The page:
Well it has once again come to that time of year when all of us movie geeks go over our list of movies we have seen over the past year and try to make our top ten lists. As I look over my list of movies that I saw in 2013, there have been some good ones (more on that later), along with some I wish I could get my time back (Amour, How I Live Now, and The Great Gatsby just to name a few). According to my list, I have seen 92 new movies in 2013, and by new, I mean anything I have not seen before, for example, I finally got North by Northwest off my list of shame.
The Kings of Summer Blu-ray | DVD
Directed by Jordan Vogt-Roberts
Written by Chris Galletta
Starring Nick Robinson, Gabriel Basso, Moises Arias, Nick Offerman, Megan Mullally, Marc Evan Jackson, and Alison Brie CBS Films
Rated R | Running Time: 93 Minutes
Release Date: September 24, 2013
It’s time to go back to when you were just a kid. You just made it to high school and you have a whole new world ahead of you. You have your best friends, and of course you have that one girl that catches your eye and she’s all you ever think about. It’s also that time, when you are starting to rebel against your parents and their weird, but loving ways. Well, what if you have had enough of their crazy antics and decide to runaway and build your own place, deep in the woods, and live like kings, with no rules but your own.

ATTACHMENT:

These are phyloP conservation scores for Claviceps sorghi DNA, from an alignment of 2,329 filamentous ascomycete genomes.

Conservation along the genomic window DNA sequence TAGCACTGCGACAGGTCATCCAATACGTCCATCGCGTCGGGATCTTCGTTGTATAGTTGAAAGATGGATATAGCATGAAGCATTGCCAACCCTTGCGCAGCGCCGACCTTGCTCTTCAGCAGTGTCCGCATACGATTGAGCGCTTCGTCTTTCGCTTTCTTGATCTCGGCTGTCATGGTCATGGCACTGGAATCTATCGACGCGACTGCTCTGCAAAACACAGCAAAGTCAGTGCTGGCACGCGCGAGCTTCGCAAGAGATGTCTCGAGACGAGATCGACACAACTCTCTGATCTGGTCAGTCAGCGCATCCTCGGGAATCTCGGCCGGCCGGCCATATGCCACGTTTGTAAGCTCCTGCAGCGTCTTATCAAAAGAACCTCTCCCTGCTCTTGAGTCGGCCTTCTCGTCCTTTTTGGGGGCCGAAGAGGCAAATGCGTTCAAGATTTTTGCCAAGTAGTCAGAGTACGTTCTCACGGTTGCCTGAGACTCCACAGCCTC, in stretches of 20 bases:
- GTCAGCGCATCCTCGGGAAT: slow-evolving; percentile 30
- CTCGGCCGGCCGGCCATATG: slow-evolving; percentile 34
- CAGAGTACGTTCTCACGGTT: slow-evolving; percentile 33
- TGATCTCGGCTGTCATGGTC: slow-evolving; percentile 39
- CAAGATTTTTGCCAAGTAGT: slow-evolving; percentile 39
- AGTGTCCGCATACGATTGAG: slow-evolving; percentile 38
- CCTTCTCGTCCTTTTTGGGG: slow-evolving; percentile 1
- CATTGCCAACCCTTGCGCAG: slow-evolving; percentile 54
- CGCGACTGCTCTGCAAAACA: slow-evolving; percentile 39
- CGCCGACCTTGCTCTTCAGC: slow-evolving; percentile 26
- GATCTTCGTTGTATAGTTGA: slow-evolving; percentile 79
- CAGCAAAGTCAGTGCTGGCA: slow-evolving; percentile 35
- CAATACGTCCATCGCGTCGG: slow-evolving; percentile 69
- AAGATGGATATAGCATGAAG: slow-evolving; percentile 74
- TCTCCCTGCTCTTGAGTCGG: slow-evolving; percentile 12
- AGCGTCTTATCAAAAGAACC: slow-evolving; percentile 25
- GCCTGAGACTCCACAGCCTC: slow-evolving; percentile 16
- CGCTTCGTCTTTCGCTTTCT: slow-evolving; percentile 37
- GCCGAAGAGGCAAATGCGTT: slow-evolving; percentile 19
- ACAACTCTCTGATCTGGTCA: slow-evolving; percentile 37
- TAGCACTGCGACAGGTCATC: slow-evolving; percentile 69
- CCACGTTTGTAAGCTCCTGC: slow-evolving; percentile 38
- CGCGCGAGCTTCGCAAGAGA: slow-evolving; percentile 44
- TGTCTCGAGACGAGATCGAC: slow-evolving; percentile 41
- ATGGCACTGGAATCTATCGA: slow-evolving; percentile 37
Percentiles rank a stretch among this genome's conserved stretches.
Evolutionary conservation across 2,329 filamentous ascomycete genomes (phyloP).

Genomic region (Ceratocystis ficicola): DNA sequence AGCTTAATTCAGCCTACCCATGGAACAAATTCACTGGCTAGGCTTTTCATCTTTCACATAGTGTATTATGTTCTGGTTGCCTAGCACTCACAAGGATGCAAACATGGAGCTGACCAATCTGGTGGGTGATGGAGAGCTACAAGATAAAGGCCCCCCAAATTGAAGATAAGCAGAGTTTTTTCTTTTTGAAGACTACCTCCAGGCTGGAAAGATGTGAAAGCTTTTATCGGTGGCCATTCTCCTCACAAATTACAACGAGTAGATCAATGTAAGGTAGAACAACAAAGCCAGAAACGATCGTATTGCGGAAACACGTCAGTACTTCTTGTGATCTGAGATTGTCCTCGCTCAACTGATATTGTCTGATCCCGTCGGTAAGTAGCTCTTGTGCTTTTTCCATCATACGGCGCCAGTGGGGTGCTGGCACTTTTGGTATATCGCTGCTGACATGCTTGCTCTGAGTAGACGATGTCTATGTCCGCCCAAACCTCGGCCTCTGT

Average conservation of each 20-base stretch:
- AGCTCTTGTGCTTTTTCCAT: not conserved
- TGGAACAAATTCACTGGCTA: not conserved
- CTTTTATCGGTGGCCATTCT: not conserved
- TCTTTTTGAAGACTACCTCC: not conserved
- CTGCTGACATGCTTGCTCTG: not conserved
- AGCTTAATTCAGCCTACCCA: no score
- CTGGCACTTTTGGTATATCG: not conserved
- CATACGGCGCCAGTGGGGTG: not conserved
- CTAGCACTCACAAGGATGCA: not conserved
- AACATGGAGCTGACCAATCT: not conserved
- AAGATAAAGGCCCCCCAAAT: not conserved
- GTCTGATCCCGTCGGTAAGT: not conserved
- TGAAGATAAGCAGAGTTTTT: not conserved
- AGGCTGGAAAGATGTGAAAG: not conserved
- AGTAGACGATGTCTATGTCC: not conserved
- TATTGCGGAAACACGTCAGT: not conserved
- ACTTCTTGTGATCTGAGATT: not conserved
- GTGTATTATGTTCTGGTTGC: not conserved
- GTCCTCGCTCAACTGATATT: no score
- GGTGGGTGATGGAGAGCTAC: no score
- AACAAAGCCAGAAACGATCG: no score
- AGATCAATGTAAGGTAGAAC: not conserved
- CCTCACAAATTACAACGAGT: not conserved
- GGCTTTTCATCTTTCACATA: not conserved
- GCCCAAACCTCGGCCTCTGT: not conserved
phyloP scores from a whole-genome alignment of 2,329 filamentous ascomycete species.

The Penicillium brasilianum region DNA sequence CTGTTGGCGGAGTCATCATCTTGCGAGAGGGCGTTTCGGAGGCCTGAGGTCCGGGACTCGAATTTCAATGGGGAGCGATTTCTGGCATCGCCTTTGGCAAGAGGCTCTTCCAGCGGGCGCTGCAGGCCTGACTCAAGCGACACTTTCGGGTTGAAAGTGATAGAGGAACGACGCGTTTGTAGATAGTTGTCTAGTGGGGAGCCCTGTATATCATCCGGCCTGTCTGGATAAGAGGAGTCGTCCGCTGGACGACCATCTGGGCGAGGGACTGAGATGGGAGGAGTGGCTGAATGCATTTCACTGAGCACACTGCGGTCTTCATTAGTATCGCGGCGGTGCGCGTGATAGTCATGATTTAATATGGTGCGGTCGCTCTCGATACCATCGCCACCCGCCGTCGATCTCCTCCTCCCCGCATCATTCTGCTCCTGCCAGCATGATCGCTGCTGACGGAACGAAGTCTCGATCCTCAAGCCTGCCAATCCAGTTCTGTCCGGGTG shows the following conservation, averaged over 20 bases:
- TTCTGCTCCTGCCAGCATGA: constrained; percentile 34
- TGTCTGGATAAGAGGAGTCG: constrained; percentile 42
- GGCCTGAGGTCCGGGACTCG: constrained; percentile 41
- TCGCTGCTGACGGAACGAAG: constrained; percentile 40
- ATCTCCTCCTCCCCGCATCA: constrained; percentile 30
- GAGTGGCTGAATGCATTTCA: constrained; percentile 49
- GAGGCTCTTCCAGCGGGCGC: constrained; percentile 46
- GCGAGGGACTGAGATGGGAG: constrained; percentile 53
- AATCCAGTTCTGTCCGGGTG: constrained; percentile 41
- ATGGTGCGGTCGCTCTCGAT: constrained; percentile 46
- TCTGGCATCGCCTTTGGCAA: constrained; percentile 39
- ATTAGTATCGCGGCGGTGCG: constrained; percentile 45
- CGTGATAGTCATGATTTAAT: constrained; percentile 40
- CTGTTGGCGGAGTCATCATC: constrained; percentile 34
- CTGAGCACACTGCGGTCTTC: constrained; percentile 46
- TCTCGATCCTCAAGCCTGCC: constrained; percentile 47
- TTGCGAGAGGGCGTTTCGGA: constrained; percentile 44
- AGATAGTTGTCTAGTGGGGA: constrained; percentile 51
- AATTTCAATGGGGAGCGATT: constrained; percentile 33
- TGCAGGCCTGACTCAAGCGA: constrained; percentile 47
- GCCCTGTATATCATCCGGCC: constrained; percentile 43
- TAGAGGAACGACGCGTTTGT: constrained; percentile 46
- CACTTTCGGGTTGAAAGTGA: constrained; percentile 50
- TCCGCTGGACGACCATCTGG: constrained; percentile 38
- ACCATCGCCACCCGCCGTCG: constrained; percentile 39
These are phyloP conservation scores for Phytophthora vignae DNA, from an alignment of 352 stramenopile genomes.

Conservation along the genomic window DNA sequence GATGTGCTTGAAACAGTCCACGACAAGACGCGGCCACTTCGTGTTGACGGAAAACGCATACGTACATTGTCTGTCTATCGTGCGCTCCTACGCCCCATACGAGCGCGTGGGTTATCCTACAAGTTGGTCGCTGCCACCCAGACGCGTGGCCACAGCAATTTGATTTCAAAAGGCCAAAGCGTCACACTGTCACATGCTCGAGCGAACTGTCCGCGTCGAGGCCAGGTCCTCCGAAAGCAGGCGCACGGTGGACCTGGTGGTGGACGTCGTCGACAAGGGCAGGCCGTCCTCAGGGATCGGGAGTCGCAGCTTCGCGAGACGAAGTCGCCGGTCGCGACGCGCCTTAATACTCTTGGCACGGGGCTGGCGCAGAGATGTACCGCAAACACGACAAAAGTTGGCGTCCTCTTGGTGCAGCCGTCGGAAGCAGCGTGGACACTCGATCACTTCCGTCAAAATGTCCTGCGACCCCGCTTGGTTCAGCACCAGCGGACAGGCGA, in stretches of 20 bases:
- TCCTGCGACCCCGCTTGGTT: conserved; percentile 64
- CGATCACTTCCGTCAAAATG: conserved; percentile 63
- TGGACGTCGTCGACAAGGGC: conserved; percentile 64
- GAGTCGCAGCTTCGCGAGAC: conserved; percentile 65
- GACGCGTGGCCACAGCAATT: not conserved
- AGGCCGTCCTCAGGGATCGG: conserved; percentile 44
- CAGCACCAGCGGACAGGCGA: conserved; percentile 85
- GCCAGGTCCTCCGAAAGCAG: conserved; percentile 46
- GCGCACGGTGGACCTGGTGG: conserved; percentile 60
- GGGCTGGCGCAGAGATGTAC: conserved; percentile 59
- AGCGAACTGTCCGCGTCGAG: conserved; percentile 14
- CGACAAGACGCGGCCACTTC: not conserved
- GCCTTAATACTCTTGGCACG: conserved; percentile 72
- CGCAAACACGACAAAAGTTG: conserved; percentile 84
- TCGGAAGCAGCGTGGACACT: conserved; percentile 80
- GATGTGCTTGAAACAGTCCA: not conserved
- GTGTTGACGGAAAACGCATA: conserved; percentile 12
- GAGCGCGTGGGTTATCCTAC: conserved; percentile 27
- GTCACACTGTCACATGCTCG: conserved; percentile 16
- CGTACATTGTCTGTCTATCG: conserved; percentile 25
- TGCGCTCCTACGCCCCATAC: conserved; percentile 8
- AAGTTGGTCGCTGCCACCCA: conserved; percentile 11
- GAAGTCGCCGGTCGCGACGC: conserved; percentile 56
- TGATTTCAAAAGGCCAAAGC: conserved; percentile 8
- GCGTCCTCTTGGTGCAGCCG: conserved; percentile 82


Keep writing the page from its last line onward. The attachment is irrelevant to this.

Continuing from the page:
In The Kings of Summer, we get to see what happens when you leave the comforts of home and go out to live on your own, with just your close friends nearby. The story follows two teenagers, Joe (Nick Robinson, Melissa and Joey) and Patrick (Gabriel Basson, Super 8), both of whom are sick of their parents. Joe, dealing with the loss of his mother and a father Frank (Nick Offerman, Parks and Recreation) he can’t seem to connect with, and Patrick, whose parents (Megan Mullally, Will and Grace l Marc Evan Jackson, Suit Up, are a little too happy and nice at times.
Directed by Jordan Vogt-Roberts, The Kings of Summer stars Nick Robinson as Joe Toy, a high school freshman on the verge of adolescence who finds himself increasingly frustrated by his father Frank’s (Nick Offerman) attempts to manage his life.